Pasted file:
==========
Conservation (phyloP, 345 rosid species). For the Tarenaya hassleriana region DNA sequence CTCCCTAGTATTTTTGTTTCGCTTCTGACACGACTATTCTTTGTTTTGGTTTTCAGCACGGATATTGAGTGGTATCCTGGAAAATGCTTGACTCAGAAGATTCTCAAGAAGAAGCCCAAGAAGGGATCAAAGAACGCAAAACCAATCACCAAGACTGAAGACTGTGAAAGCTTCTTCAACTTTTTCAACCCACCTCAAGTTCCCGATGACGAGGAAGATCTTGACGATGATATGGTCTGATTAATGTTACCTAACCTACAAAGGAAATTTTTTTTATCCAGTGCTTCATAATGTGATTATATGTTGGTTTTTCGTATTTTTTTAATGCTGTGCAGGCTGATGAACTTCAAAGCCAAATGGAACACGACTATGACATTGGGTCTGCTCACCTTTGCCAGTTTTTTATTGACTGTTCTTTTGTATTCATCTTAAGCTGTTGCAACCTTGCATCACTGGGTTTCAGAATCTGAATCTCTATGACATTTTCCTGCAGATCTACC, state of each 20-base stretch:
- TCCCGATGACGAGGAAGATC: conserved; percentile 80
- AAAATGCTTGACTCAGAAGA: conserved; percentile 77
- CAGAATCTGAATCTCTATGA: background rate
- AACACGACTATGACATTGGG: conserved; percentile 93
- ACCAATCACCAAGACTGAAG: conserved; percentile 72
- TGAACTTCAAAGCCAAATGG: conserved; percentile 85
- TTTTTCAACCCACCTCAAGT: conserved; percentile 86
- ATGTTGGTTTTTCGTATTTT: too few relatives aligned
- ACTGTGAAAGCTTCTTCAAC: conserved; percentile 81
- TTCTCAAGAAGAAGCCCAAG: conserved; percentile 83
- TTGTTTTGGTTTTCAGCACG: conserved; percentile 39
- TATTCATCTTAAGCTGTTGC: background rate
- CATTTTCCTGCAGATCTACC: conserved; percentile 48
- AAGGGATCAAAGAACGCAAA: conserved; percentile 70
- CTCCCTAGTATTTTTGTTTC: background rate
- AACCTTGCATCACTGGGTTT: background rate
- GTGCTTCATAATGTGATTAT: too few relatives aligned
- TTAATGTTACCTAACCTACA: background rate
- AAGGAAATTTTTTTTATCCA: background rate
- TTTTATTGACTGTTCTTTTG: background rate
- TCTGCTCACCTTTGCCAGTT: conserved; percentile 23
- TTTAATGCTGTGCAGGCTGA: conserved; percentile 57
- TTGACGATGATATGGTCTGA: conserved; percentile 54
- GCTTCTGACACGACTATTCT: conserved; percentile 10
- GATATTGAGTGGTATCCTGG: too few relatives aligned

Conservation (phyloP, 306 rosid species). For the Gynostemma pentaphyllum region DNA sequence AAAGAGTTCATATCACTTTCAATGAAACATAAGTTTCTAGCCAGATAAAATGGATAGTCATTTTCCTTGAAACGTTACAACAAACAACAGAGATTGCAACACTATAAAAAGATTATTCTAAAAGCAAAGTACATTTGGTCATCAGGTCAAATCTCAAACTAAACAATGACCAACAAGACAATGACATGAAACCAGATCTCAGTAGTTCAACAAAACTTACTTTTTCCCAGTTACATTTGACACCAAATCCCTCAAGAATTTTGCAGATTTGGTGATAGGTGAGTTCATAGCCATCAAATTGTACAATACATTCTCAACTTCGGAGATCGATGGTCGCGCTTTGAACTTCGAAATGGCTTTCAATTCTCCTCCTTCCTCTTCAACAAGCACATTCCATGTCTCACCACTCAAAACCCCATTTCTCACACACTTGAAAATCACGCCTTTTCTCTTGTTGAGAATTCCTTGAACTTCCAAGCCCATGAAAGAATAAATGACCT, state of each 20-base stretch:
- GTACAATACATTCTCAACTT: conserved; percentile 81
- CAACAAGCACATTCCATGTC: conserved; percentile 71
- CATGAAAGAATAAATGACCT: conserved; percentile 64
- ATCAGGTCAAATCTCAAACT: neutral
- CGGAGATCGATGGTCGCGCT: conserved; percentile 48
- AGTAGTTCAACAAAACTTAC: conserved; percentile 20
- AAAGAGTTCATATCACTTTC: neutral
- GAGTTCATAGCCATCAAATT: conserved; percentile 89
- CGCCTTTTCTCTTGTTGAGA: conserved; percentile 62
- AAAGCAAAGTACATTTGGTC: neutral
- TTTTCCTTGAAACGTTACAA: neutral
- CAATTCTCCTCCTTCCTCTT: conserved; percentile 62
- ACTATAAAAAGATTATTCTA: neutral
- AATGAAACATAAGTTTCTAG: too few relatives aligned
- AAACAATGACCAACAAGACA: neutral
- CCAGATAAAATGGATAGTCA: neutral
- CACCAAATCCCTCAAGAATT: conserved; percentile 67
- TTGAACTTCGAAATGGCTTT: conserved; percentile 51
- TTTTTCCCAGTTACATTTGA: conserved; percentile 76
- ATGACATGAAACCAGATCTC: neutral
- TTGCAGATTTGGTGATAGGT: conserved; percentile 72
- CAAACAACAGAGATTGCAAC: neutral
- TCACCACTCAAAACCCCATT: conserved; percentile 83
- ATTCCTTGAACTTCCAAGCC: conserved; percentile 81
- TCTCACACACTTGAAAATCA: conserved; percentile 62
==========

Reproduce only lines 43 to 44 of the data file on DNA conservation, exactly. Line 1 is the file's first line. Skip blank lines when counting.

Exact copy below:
- CCAGATAAAATGGATAGTCA: neutral
- CACCAAATCCCTCAAGAATT: conserved; percentile 67